With the introduction of “WannaCry” ransomware in May, ransomware has captured the attention of all those who use the Internet to shop, communicate and just about everything else. The consequences of ransomware are so real that everyone should get protected.
What is ransomware?
It’s malware that locks down your files and keeps you from accessing them until you pay a ransom. Depending on the type of ransomware, that ransom could be anything of value that can be digitally transferred from Bitcoins to iTunes gift cards. If you paid the ransom the villains may release your files, but there are no guarantees.
You’ve probably heard how ransomware has attacked businesses and their operations (Equifax of late), but individuals are a major target as well. Unlike businesses most people don’t have the know-how to get rid of the ransomware on their own and often end up paying to get their data back. Therefore, you have to focus on prevention.
Given its potential impact, here are three important facts on ransomware you should understand as you take steps to protect yourself and your files.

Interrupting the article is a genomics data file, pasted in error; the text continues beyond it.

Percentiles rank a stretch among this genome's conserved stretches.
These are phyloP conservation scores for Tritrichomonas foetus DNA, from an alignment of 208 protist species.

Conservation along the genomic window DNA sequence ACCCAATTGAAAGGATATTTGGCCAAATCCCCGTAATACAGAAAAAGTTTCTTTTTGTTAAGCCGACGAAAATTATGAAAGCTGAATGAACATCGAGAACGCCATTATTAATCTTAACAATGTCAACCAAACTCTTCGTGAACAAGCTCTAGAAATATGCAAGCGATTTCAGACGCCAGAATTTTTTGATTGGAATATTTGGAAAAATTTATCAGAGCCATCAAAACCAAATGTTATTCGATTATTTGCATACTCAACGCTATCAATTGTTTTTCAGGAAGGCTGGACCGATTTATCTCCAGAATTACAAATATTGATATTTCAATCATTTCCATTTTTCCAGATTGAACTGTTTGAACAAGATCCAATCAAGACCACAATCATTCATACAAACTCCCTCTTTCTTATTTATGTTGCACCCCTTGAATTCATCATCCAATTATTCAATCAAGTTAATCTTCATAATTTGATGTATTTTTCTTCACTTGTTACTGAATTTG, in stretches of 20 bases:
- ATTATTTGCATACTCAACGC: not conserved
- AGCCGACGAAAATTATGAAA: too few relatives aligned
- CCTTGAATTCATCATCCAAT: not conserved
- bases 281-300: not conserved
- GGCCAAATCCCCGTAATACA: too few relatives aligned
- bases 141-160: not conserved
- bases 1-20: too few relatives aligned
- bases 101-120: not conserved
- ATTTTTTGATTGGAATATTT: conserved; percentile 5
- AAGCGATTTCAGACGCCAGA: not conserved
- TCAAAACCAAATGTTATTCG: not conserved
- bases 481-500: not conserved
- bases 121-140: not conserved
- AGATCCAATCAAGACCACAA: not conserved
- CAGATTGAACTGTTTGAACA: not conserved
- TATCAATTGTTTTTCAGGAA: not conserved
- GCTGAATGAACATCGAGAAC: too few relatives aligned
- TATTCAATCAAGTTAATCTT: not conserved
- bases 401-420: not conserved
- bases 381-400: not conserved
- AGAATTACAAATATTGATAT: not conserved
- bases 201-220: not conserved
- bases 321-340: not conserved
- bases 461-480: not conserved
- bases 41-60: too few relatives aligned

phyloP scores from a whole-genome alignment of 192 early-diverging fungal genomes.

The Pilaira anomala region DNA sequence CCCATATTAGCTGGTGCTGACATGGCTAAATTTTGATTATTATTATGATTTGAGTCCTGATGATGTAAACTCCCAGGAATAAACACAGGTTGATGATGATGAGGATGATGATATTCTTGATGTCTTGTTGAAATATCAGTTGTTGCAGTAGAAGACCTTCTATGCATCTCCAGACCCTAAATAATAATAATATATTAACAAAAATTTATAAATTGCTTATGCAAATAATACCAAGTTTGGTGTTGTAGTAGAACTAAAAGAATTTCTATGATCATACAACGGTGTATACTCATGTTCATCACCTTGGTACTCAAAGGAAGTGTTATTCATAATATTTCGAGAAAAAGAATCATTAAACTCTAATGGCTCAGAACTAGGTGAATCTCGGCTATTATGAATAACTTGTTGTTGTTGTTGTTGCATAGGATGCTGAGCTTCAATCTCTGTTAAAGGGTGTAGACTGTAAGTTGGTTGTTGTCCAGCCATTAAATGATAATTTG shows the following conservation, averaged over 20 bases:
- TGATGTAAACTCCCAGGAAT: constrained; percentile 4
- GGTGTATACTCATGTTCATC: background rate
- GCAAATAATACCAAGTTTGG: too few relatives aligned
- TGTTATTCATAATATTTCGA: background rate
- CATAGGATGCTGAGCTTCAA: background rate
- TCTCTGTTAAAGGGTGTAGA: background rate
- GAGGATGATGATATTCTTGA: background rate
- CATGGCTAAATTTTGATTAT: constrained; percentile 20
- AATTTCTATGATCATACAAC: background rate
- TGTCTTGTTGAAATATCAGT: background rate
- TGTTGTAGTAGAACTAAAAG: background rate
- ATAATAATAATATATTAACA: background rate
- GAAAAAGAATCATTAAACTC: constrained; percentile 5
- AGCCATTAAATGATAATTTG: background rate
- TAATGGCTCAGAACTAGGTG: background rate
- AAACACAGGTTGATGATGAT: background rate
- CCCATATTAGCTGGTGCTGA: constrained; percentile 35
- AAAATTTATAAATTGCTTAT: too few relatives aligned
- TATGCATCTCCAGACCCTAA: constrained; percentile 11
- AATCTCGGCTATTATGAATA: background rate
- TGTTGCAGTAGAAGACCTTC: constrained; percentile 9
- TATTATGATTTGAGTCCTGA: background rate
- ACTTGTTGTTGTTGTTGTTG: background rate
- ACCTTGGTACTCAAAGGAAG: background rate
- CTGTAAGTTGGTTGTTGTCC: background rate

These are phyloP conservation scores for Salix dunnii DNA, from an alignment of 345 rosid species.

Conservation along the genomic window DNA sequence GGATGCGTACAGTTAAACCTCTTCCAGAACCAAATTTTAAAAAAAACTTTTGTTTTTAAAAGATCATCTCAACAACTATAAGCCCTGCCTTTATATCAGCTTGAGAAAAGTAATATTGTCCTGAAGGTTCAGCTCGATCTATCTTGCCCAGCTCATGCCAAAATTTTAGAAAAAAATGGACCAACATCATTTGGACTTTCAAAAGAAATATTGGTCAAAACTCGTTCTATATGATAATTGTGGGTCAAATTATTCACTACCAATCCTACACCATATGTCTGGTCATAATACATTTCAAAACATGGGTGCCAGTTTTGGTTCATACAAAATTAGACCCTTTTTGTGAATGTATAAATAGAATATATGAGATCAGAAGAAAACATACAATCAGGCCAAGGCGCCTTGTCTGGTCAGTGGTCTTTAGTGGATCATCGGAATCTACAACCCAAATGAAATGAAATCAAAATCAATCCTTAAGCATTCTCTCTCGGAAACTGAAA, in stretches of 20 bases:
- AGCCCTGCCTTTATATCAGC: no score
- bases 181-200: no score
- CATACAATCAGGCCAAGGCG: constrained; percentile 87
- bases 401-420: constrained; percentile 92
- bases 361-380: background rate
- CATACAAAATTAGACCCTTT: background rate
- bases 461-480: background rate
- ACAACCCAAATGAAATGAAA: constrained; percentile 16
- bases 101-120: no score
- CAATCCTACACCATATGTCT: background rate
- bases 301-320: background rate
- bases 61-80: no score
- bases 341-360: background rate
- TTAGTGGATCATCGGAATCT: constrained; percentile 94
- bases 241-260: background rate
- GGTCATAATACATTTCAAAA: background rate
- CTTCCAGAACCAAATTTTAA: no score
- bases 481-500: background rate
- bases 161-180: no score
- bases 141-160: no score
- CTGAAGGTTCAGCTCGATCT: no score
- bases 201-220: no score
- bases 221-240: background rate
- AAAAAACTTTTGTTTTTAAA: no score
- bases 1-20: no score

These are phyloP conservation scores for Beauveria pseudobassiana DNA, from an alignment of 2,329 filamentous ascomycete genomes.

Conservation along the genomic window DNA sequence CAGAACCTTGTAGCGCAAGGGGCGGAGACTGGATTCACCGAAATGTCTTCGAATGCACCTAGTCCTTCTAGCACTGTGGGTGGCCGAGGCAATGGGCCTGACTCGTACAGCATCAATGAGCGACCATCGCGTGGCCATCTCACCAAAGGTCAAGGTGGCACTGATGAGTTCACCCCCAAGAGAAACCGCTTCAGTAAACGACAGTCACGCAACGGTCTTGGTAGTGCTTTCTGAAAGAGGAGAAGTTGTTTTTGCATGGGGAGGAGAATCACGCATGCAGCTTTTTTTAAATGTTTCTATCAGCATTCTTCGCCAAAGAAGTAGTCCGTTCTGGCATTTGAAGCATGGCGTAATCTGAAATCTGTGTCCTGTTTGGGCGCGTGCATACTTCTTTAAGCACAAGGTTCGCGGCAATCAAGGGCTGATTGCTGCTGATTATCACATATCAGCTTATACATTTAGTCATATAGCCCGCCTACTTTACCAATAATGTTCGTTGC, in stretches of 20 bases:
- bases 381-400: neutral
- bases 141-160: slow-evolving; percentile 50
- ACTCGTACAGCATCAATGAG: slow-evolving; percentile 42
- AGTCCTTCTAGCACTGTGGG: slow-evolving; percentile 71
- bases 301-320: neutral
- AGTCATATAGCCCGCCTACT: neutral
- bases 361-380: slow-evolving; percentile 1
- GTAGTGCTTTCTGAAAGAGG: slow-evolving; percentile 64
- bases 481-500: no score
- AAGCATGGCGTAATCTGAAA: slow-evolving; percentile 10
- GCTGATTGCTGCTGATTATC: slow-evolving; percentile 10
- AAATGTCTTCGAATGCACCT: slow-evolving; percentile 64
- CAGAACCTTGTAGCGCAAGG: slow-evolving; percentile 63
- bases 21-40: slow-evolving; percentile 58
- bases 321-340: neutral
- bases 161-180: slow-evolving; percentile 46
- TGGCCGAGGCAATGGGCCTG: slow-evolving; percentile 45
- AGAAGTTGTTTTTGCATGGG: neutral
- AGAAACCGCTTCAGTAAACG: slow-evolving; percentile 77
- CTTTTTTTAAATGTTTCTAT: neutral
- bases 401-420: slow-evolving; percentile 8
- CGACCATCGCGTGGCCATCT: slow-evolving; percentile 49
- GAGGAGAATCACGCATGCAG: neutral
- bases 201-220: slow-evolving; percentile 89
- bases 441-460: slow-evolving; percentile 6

Phishing Is the source of most ransomware
Most ransomware attacks come from phishing emails. There’s a good chance that those sketchy-looking messages pretending to be from your bank or another company contain some type of malware, and it could be ransomware. Your best bet? Use security software to block phishing emails, and if any slip through, ignore and delete.
Hackers target out-of-date software
Getting those notices to update your computer or mobile device software can be annoying, but hackers are constantly looking for vulnerabilities that they can exploit in software. Ransomware is most likely to take hold on devices don’t aren’t running the most up-to-date versions of software. Installing updates can mean the difference between an infected device and blissful ignorance of malware.
All connected devices are at risk
Finally, it’s not just your computer that’s at risk for ransomware. Any connected devices — smartphones, tablets, even your smart TV or thermostat. That’s right — hackers could hold your thermostat hostage, raising or lowering the temperature by a few degrees for every hour you don’t pay.